Von Luckner and Harold emerged from the subway tunnel as the firefight was reaching its peak. The hall echoed to a cacophony of swearing (in German and Russian), cries of anguish and anger, the percussion of small arms fire; and it was filling with clouds of smoke and dust. Glass shattered and bullets zipped through the air like gnats. The duo instantly drew fire from both sides and dove behind the check-in counter, where they were joined, cowering, by the first mate and chief who were crawling on their hands and knees.

Moments later the Ancaster’s crew burst into the foyer, roaring out a battle cry:

“Tigers, Tigers, burning bright!” all bravado and slightly squeaky apprehension.

The Kapitänleutnant glanced disbelievingly towards his companions.

“It’s a Hull City supporter’s chant,” replied Easter Smurthwait, “…Football…   I’ll explain later, when things quieten down a bit.”

Albert Fleck leaped to his feet, “Go the three-day millionaires!”* and then ducked down again as rounds from a Schmeiser plucked at his tea-cosy hat.

The trawlermen fell upon the Neuschwabenlander troops with fist flailing.

“This’ll ney tek long. ‘Sney rougher’n a Satdi-night scrap in Rayner’s on t’Hessle Road.”

Taking advantage of the added confusion, Dark Flo ducked out from the cover of the bullet riddled soft drinks dispenser and tucked in behind the wave of fishermen. She skipped lightly up the back of the nearest deckie, tripped across the heads of three successive Kriegsmariners, became airborne and tossed a Happo egg into a light machine-gun nest as she passed overhead. Her three Inch diameter, hollowed out black egg contained a disabling mixture of itching powder and concentrated Naga Ghost Chilli sauce. Flo adopted the ‘Flailing Squid’ pose as she hung briefly in the air then plummeted, feather duster in hand, into the midst of the battle.

“THIS WILL END… NOW!” A voice like an intervention from the patriarch of all thunder gods reverberated above the crouching combatants. The hunched and wizened oriental master had materialized in the open no-man’s land that separated the warring factions. He drew himself up to his full height of four feet two and a half inches, shoulders back and ramrod straight. His eyes glistened and his tall orange hat quivered as he glared about the room. The shooting slowly petered out until only the intermittent crack of a sniper’s round broke the silence. Otto von Luckner broke cover and approached his men.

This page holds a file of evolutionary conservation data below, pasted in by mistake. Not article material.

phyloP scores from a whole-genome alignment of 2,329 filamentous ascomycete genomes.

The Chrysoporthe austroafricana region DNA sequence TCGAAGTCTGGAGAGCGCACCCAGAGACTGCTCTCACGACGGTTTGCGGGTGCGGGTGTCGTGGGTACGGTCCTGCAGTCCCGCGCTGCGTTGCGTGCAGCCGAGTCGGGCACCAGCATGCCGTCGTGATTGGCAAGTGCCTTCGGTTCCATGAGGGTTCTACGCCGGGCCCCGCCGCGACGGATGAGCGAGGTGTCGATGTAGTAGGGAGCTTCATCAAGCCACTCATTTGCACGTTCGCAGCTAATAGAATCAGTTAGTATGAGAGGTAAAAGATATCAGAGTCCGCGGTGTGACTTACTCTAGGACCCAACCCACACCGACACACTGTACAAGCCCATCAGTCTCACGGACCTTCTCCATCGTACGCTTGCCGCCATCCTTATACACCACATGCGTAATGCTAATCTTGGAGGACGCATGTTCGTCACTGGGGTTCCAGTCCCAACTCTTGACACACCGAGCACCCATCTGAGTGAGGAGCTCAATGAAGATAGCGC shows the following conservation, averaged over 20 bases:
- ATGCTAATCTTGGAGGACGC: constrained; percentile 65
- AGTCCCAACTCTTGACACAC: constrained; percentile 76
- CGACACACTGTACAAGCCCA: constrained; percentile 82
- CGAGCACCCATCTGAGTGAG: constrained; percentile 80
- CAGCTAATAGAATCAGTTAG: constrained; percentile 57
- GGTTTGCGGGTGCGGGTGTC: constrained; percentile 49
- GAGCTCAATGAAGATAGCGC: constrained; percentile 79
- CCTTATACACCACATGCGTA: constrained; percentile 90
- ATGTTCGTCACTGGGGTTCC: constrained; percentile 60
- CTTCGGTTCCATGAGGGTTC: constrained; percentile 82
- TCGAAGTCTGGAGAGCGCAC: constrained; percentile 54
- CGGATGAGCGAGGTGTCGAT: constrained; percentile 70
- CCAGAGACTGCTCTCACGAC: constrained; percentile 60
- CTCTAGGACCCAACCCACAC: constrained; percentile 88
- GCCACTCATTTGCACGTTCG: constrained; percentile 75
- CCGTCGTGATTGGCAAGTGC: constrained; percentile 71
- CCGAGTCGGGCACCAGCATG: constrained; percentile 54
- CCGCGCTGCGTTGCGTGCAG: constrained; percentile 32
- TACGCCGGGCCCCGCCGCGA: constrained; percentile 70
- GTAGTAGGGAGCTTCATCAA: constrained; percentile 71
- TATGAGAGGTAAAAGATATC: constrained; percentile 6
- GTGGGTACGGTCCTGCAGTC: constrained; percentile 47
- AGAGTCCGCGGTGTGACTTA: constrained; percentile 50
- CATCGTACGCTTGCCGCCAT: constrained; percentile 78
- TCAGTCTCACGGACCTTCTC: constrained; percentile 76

“Nicht mehr! Aufhören zu schießen!”

The Himalayan envoy waited patiently for a bleakly expectant peace to descend across the scene.

“This is intolerable… and futile. A machine that is secret, a truth that is hidden, are now known to all. The Andromeda Gerät will depart. WE will depart. And it would be wise for you to be not here when we leave. I recommend the high-speed pneumatic tubes to your whaling station you should utilize and there take ship. Not long, you have.” He stalked over to his colleagues who turned and followed him back into the subway.

[*Here we shall pause momentarily for an explanation.

As soon as a trawler docked at the end of a three to four week fishing trip the crew would disperse ashore, each would be met by his personal cabby, who would stay with him until the ship sailed again. Next morning, the catch having been sold in the very early hours, they would reassemble at the company office for their share of the profits. As they would be sailing again after five tides each was, for the moment, very well off – they were ‘three day millionaires’. Despite their macho image, the trawlermen had a surprisingly dandyish streak. First stop was a visit to their tailor to pick up the suit they had ordered last time they were in port and to be measured for the next, something stylish – high waistbands, wide bottomed trousers, jackets with half-moon pockets and pleated backs, in a garish range of colours, from sky blue to shocking pink. Billy Tate had a white one once, with that many pockets he could never find his loose change. Then to Rayners’ public house for two days of drinking, fighting and, for the lucky few, fornicating. After this all too brief spell ashore, and often with the latest suit all but ruined, their cabbies would discharge them back onto the trawler and they would head for Bear Island once more.]